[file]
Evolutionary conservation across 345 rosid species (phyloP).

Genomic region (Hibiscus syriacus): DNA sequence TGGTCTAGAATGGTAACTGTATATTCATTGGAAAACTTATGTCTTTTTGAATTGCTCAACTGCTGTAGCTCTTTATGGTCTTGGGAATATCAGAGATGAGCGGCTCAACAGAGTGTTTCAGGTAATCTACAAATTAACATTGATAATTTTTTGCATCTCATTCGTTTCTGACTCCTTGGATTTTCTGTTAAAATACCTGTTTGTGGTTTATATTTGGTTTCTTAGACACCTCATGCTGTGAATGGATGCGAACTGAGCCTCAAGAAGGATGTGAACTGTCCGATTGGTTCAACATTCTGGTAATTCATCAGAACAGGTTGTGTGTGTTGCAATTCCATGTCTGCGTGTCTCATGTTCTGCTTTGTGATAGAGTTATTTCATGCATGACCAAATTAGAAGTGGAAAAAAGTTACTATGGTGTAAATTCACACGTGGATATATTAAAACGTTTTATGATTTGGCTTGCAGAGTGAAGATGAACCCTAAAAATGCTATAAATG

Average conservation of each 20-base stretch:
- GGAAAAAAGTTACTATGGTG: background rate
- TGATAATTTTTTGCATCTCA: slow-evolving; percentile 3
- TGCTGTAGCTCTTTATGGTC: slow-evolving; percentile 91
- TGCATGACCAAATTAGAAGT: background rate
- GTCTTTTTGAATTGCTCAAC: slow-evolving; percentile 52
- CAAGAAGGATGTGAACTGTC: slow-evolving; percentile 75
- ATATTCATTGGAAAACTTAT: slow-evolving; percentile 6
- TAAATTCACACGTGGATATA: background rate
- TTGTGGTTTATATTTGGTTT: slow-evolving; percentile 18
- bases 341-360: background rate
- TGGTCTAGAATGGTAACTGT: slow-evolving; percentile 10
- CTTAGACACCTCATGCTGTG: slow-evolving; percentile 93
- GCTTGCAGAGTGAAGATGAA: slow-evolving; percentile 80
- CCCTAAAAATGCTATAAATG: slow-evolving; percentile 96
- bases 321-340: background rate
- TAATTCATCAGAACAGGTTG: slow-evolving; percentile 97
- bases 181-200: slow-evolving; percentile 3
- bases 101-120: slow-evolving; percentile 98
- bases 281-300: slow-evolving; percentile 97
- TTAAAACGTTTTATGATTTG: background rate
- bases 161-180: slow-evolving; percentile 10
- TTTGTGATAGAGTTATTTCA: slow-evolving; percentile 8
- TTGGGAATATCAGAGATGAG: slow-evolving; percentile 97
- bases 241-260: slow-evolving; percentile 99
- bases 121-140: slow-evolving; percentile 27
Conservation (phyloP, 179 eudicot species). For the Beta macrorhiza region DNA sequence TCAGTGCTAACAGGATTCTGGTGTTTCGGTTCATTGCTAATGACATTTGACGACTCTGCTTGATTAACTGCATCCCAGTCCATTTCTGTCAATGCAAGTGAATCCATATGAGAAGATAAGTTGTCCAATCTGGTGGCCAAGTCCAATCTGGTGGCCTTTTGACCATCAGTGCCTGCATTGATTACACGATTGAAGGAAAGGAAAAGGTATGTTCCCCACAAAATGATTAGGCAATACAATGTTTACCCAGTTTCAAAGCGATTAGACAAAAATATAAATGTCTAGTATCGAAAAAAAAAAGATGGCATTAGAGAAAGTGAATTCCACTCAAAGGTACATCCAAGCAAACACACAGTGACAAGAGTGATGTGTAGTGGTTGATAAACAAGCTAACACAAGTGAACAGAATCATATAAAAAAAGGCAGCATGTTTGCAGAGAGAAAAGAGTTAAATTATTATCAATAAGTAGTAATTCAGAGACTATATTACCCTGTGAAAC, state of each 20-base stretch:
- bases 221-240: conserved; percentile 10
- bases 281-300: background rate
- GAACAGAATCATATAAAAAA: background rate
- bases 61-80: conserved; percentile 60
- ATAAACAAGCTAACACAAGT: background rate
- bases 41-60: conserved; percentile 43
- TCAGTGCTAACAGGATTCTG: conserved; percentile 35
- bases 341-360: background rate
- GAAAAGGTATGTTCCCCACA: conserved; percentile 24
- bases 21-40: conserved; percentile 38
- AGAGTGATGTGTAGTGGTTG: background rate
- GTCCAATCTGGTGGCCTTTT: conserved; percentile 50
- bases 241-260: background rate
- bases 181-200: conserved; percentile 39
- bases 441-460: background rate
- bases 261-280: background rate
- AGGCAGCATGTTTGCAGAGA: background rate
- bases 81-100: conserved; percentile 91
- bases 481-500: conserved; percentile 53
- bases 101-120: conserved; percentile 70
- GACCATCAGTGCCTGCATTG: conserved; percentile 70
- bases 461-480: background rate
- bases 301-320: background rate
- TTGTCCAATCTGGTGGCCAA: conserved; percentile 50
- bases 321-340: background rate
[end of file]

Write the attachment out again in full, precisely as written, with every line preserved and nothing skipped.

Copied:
Evolutionary conservation across 345 rosid species (phyloP).

Genomic region (Hibiscus syriacus): DNA sequence TGGTCTAGAATGGTAACTGTATATTCATTGGAAAACTTATGTCTTTTTGAATTGCTCAACTGCTGTAGCTCTTTATGGTCTTGGGAATATCAGAGATGAGCGGCTCAACAGAGTGTTTCAGGTAATCTACAAATTAACATTGATAATTTTTTGCATCTCATTCGTTTCTGACTCCTTGGATTTTCTGTTAAAATACCTGTTTGTGGTTTATATTTGGTTTCTTAGACACCTCATGCTGTGAATGGATGCGAACTGAGCCTCAAGAAGGATGTGAACTGTCCGATTGGTTCAACATTCTGGTAATTCATCAGAACAGGTTGTGTGTGTTGCAATTCCATGTCTGCGTGTCTCATGTTCTGCTTTGTGATAGAGTTATTTCATGCATGACCAAATTAGAAGTGGAAAAAAGTTACTATGGTGTAAATTCACACGTGGATATATTAAAACGTTTTATGATTTGGCTTGCAGAGTGAAGATGAACCCTAAAAATGCTATAAATG

Average conservation of each 20-base stretch:
- GGAAAAAAGTTACTATGGTG: background rate
- TGATAATTTTTTGCATCTCA: slow-evolving; percentile 3
- TGCTGTAGCTCTTTATGGTC: slow-evolving; percentile 91
- TGCATGACCAAATTAGAAGT: background rate
- GTCTTTTTGAATTGCTCAAC: slow-evolving; percentile 52
- CAAGAAGGATGTGAACTGTC: slow-evolving; percentile 75
- ATATTCATTGGAAAACTTAT: slow-evolving; percentile 6
- TAAATTCACACGTGGATATA: background rate
- TTGTGGTTTATATTTGGTTT: slow-evolving; percentile 18
- bases 341-360: background rate
- TGGTCTAGAATGGTAACTGT: slow-evolving; percentile 10
- CTTAGACACCTCATGCTGTG: slow-evolving; percentile 93
- GCTTGCAGAGTGAAGATGAA: slow-evolving; percentile 80
- CCCTAAAAATGCTATAAATG: slow-evolving; percentile 96
- bases 321-340: background rate
- TAATTCATCAGAACAGGTTG: slow-evolving; percentile 97
- bases 181-200: slow-evolving; percentile 3
- bases 101-120: slow-evolving; percentile 98
- bases 281-300: slow-evolving; percentile 97
- TTAAAACGTTTTATGATTTG: background rate
- bases 161-180: slow-evolving; percentile 10
- TTTGTGATAGAGTTATTTCA: slow-evolving; percentile 8
- TTGGGAATATCAGAGATGAG: slow-evolving; percentile 97
- bases 241-260: slow-evolving; percentile 99
- bases 121-140: slow-evolving; percentile 27
Conservation (phyloP, 179 eudicot species). For the Beta macrorhiza region DNA sequence TCAGTGCTAACAGGATTCTGGTGTTTCGGTTCATTGCTAATGACATTTGACGACTCTGCTTGATTAACTGCATCCCAGTCCATTTCTGTCAATGCAAGTGAATCCATATGAGAAGATAAGTTGTCCAATCTGGTGGCCAAGTCCAATCTGGTGGCCTTTTGACCATCAGTGCCTGCATTGATTACACGATTGAAGGAAAGGAAAAGGTATGTTCCCCACAAAATGATTAGGCAATACAATGTTTACCCAGTTTCAAAGCGATTAGACAAAAATATAAATGTCTAGTATCGAAAAAAAAAAGATGGCATTAGAGAAAGTGAATTCCACTCAAAGGTACATCCAAGCAAACACACAGTGACAAGAGTGATGTGTAGTGGTTGATAAACAAGCTAACACAAGTGAACAGAATCATATAAAAAAAGGCAGCATGTTTGCAGAGAGAAAAGAGTTAAATTATTATCAATAAGTAGTAATTCAGAGACTATATTACCCTGTGAAAC, state of each 20-base stretch:
- bases 221-240: conserved; percentile 10
- bases 281-300: background rate
- GAACAGAATCATATAAAAAA: background rate
- bases 61-80: conserved; percentile 60
- ATAAACAAGCTAACACAAGT: background rate
- bases 41-60: conserved; percentile 43
- TCAGTGCTAACAGGATTCTG: conserved; percentile 35
- bases 341-360: background rate
- GAAAAGGTATGTTCCCCACA: conserved; percentile 24
- bases 21-40: conserved; percentile 38
- AGAGTGATGTGTAGTGGTTG: background rate
- GTCCAATCTGGTGGCCTTTT: conserved; percentile 50
- bases 241-260: background rate
- bases 181-200: conserved; percentile 39
- bases 441-460: background rate
- bases 261-280: background rate
- AGGCAGCATGTTTGCAGAGA: background rate
- bases 81-100: conserved; percentile 91
- bases 481-500: conserved; percentile 53
- bases 101-120: conserved; percentile 70
- GACCATCAGTGCCTGCATTG: conserved; percentile 70
- bases 461-480: background rate
- bases 301-320: background rate
- TTGTCCAATCTGGTGGCCAA: conserved; percentile 50
- bases 321-340: background rate